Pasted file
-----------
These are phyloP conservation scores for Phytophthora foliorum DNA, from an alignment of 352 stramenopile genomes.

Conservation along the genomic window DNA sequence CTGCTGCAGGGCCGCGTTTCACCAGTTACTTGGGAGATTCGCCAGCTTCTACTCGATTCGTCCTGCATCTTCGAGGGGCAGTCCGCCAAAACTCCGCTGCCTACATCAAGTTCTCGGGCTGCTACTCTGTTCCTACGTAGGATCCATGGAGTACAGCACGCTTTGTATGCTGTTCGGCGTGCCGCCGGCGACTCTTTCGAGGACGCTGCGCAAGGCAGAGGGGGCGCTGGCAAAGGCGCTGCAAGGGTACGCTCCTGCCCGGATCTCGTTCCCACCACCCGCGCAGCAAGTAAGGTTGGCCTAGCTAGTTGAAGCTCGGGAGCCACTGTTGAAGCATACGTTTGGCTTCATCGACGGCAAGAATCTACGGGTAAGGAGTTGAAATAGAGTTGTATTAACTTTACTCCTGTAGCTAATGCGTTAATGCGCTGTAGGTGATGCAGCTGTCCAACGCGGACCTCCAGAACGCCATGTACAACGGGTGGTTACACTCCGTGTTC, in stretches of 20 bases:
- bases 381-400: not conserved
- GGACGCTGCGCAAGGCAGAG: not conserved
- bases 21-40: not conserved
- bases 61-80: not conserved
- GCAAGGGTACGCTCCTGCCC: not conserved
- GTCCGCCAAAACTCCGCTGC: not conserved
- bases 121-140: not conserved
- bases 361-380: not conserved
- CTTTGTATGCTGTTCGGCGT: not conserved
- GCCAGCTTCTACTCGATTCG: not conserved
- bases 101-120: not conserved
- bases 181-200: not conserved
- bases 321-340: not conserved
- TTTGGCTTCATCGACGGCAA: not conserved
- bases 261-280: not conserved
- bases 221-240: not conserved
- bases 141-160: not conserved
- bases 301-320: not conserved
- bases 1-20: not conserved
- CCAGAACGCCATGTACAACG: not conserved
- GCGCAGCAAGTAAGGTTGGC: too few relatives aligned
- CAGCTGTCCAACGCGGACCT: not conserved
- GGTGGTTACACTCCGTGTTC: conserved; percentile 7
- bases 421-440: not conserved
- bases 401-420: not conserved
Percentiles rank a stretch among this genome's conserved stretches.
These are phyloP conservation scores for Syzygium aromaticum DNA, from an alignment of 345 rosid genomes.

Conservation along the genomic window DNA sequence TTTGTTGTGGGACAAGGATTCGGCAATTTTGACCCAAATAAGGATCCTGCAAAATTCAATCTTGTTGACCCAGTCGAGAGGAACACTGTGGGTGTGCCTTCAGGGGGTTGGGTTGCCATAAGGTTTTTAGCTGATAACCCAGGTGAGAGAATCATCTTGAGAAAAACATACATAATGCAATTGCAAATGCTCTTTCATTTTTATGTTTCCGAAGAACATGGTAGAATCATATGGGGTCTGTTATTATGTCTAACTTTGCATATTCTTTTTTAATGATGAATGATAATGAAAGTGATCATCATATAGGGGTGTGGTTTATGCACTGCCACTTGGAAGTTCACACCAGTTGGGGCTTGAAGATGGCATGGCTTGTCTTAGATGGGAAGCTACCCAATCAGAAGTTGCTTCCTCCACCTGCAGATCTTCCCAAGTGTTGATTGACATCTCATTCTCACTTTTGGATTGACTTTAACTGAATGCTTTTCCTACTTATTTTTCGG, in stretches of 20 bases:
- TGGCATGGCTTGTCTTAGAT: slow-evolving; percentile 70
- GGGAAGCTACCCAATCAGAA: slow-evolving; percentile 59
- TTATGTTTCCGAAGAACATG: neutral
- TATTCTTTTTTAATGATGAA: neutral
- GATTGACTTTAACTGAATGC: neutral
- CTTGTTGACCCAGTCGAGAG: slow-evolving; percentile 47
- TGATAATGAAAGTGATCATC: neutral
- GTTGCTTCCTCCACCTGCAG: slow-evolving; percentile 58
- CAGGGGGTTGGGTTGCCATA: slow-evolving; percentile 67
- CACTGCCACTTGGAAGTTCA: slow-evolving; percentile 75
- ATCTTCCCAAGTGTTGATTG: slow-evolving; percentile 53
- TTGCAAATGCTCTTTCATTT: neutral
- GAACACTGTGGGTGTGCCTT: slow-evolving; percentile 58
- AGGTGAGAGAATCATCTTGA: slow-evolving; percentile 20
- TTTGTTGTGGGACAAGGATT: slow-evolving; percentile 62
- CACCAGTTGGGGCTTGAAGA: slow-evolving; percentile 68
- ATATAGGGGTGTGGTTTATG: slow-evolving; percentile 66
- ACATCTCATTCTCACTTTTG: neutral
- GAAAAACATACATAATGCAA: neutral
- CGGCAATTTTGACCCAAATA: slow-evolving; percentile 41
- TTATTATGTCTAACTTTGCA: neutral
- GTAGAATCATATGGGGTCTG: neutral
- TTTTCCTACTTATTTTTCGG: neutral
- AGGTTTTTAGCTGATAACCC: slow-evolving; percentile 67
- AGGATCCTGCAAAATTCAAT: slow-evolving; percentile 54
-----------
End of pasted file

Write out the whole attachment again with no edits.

These are phyloP conservation scores for Phytophthora foliorum DNA, from an alignment of 352 stramenopile genomes.

Conservation along the genomic window DNA sequence CTGCTGCAGGGCCGCGTTTCACCAGTTACTTGGGAGATTCGCCAGCTTCTACTCGATTCGTCCTGCATCTTCGAGGGGCAGTCCGCCAAAACTCCGCTGCCTACATCAAGTTCTCGGGCTGCTACTCTGTTCCTACGTAGGATCCATGGAGTACAGCACGCTTTGTATGCTGTTCGGCGTGCCGCCGGCGACTCTTTCGAGGACGCTGCGCAAGGCAGAGGGGGCGCTGGCAAAGGCGCTGCAAGGGTACGCTCCTGCCCGGATCTCGTTCCCACCACCCGCGCAGCAAGTAAGGTTGGCCTAGCTAGTTGAAGCTCGGGAGCCACTGTTGAAGCATACGTTTGGCTTCATCGACGGCAAGAATCTACGGGTAAGGAGTTGAAATAGAGTTGTATTAACTTTACTCCTGTAGCTAATGCGTTAATGCGCTGTAGGTGATGCAGCTGTCCAACGCGGACCTCCAGAACGCCATGTACAACGGGTGGTTACACTCCGTGTTC, in stretches of 20 bases:
- bases 381-400: not conserved
- GGACGCTGCGCAAGGCAGAG: not conserved
- bases 21-40: not conserved
- bases 61-80: not conserved
- GCAAGGGTACGCTCCTGCCC: not conserved
- GTCCGCCAAAACTCCGCTGC: not conserved
- bases 121-140: not conserved
- bases 361-380: not conserved
- CTTTGTATGCTGTTCGGCGT: not conserved
- GCCAGCTTCTACTCGATTCG: not conserved
- bases 101-120: not conserved
- bases 181-200: not conserved
- bases 321-340: not conserved
- TTTGGCTTCATCGACGGCAA: not conserved
- bases 261-280: not conserved
- bases 221-240: not conserved
- bases 141-160: not conserved
- bases 301-320: not conserved
- bases 1-20: not conserved
- CCAGAACGCCATGTACAACG: not conserved
- GCGCAGCAAGTAAGGTTGGC: too few relatives aligned
- CAGCTGTCCAACGCGGACCT: not conserved
- GGTGGTTACACTCCGTGTTC: conserved; percentile 7
- bases 421-440: not conserved
- bases 401-420: not conserved
Percentiles rank a stretch among this genome's conserved stretches.
These are phyloP conservation scores for Syzygium aromaticum DNA, from an alignment of 345 rosid genomes.

Conservation along the genomic window DNA sequence TTTGTTGTGGGACAAGGATTCGGCAATTTTGACCCAAATAAGGATCCTGCAAAATTCAATCTTGTTGACCCAGTCGAGAGGAACACTGTGGGTGTGCCTTCAGGGGGTTGGGTTGCCATAAGGTTTTTAGCTGATAACCCAGGTGAGAGAATCATCTTGAGAAAAACATACATAATGCAATTGCAAATGCTCTTTCATTTTTATGTTTCCGAAGAACATGGTAGAATCATATGGGGTCTGTTATTATGTCTAACTTTGCATATTCTTTTTTAATGATGAATGATAATGAAAGTGATCATCATATAGGGGTGTGGTTTATGCACTGCCACTTGGAAGTTCACACCAGTTGGGGCTTGAAGATGGCATGGCTTGTCTTAGATGGGAAGCTACCCAATCAGAAGTTGCTTCCTCCACCTGCAGATCTTCCCAAGTGTTGATTGACATCTCATTCTCACTTTTGGATTGACTTTAACTGAATGCTTTTCCTACTTATTTTTCGG, in stretches of 20 bases:
- TGGCATGGCTTGTCTTAGAT: slow-evolving; percentile 70
- GGGAAGCTACCCAATCAGAA: slow-evolving; percentile 59
- TTATGTTTCCGAAGAACATG: neutral
- TATTCTTTTTTAATGATGAA: neutral
- GATTGACTTTAACTGAATGC: neutral
- CTTGTTGACCCAGTCGAGAG: slow-evolving; percentile 47
- TGATAATGAAAGTGATCATC: neutral
- GTTGCTTCCTCCACCTGCAG: slow-evolving; percentile 58
- CAGGGGGTTGGGTTGCCATA: slow-evolving; percentile 67
- CACTGCCACTTGGAAGTTCA: slow-evolving; percentile 75
- ATCTTCCCAAGTGTTGATTG: slow-evolving; percentile 53
- TTGCAAATGCTCTTTCATTT: neutral
- GAACACTGTGGGTGTGCCTT: slow-evolving; percentile 58
- AGGTGAGAGAATCATCTTGA: slow-evolving; percentile 20
- TTTGTTGTGGGACAAGGATT: slow-evolving; percentile 62
- CACCAGTTGGGGCTTGAAGA: slow-evolving; percentile 68
- ATATAGGGGTGTGGTTTATG: slow-evolving; percentile 66
- ACATCTCATTCTCACTTTTG: neutral
- GAAAAACATACATAATGCAA: neutral
- CGGCAATTTTGACCCAAATA: slow-evolving; percentile 41
- TTATTATGTCTAACTTTGCA: neutral
- GTAGAATCATATGGGGTCTG: neutral
- TTTTCCTACTTATTTTTCGG: neutral
- AGGTTTTTAGCTGATAACCC: slow-evolving; percentile 67
- AGGATCCTGCAAAATTCAAT: slow-evolving; percentile 54